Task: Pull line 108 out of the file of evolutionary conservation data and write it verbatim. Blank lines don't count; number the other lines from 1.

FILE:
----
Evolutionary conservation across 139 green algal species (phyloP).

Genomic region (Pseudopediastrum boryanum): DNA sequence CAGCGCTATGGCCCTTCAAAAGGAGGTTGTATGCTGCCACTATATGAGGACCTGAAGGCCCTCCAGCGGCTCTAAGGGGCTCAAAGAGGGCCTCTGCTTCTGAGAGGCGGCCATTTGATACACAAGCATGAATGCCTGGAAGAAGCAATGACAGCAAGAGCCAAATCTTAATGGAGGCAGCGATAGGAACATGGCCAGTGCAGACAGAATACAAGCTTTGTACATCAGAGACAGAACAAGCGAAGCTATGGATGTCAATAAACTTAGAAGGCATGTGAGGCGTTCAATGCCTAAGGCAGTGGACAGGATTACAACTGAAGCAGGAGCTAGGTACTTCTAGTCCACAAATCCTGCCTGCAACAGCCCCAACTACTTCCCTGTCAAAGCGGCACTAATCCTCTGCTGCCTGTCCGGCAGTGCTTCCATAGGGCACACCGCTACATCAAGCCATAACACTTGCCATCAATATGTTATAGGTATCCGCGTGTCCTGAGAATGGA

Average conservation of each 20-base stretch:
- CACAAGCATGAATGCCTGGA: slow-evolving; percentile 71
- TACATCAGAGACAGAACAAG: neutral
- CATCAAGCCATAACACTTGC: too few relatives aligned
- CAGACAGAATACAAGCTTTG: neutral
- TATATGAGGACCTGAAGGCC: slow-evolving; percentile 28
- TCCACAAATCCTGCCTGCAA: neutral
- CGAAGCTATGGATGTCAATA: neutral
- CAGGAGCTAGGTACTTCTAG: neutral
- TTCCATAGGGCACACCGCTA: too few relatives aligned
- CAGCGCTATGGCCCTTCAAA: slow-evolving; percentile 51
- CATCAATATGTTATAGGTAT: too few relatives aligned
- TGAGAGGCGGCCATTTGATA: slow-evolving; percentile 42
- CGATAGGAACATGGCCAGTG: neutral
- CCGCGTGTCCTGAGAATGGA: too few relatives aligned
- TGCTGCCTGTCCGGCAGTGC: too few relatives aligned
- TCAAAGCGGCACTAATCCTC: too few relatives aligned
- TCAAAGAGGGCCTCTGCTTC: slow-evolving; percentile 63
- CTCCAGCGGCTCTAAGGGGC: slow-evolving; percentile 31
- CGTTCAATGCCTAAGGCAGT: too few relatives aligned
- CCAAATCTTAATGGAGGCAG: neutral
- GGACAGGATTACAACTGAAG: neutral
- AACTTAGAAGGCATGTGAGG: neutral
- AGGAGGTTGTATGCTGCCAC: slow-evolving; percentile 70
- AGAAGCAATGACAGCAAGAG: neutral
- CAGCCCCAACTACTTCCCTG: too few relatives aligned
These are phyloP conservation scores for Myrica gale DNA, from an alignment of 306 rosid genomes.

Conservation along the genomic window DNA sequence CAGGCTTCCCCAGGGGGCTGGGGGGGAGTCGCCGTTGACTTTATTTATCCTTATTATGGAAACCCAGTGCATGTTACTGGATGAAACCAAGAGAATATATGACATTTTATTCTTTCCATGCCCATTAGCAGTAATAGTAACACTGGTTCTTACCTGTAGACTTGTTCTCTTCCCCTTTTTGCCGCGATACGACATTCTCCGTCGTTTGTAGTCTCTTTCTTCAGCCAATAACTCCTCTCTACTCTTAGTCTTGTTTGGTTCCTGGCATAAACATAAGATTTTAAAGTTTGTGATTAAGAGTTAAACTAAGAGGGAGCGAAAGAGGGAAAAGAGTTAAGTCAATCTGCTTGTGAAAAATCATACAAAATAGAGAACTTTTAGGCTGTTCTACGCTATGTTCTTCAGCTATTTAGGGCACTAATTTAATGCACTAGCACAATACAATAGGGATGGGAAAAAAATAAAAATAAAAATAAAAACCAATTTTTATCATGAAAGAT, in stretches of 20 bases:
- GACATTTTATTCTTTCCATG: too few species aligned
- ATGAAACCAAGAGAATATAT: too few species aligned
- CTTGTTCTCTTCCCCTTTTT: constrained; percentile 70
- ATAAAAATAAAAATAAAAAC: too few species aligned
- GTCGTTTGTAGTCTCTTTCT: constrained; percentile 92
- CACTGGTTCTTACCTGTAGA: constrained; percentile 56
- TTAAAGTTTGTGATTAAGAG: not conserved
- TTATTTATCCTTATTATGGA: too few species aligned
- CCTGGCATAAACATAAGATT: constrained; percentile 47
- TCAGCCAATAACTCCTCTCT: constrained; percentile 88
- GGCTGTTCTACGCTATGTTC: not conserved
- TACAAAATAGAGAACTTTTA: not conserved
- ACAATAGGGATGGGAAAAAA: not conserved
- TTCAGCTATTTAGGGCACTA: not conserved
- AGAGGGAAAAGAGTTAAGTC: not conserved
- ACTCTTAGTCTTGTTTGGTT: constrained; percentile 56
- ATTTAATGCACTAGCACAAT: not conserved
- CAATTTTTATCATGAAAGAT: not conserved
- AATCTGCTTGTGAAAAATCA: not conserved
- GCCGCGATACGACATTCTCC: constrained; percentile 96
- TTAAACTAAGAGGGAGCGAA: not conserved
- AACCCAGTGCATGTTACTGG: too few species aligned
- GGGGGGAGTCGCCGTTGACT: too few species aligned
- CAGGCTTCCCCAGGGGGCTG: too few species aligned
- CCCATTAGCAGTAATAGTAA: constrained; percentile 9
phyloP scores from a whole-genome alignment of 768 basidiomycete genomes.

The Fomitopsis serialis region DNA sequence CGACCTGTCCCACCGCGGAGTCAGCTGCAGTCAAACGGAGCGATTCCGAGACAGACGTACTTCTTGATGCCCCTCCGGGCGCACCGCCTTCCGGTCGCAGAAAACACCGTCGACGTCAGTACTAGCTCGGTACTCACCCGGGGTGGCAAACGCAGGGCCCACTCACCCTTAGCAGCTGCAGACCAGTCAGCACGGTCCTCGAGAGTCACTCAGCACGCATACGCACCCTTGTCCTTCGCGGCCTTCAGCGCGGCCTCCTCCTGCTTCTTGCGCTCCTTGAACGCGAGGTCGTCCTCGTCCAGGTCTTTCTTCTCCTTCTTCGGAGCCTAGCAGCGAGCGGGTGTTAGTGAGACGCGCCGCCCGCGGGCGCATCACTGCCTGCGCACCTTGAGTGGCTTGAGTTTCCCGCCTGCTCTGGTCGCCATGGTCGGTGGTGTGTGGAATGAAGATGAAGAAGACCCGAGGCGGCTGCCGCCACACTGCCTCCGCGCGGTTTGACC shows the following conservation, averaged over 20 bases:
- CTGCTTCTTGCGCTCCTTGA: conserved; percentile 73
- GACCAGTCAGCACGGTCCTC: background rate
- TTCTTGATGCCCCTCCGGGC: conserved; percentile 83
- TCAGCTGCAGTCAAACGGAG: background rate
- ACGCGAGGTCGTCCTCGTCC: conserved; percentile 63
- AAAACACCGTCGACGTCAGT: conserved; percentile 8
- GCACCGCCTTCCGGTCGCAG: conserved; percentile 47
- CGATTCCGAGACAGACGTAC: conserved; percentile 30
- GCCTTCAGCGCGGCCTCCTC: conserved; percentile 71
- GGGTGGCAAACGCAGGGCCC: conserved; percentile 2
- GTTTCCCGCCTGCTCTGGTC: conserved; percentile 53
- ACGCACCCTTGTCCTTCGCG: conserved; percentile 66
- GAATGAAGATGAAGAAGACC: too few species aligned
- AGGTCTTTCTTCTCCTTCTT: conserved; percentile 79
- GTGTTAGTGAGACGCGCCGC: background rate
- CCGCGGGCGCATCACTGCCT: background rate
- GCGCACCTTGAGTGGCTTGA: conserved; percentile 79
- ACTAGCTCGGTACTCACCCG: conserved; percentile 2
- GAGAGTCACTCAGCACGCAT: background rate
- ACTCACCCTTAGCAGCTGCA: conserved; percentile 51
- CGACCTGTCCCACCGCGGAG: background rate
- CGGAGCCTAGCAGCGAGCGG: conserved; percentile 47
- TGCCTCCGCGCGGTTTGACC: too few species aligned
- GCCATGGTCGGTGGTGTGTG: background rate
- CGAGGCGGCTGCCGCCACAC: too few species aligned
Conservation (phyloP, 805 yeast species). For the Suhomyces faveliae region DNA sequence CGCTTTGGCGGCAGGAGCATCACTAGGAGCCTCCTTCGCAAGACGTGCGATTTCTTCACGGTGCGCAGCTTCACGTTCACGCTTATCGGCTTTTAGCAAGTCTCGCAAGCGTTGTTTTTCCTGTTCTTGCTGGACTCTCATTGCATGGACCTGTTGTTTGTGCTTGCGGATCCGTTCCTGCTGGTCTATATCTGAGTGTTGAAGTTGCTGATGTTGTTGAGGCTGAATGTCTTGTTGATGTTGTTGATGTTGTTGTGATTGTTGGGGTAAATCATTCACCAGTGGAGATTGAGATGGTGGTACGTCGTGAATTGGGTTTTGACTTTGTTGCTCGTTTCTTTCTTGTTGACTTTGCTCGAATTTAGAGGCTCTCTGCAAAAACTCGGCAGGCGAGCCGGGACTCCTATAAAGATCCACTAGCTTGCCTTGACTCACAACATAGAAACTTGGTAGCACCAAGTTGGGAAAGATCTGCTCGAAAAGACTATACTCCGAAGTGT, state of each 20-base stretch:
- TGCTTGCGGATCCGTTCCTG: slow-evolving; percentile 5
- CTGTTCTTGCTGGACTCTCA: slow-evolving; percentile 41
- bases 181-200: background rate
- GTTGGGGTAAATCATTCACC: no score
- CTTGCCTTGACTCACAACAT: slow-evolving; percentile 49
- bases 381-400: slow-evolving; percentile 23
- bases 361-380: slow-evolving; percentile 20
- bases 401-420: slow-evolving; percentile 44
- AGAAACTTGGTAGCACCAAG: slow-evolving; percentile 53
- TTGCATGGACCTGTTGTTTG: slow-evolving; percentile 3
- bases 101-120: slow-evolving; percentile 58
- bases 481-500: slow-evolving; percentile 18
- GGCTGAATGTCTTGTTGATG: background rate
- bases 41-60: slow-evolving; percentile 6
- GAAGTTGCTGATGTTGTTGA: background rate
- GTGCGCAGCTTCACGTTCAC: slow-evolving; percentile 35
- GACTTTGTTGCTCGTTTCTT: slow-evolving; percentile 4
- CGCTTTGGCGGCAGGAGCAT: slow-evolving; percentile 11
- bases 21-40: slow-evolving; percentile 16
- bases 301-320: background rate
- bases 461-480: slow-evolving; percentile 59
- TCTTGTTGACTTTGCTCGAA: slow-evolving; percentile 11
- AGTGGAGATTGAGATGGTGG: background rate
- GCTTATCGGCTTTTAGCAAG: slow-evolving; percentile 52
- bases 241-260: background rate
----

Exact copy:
- bases 241-260: background rate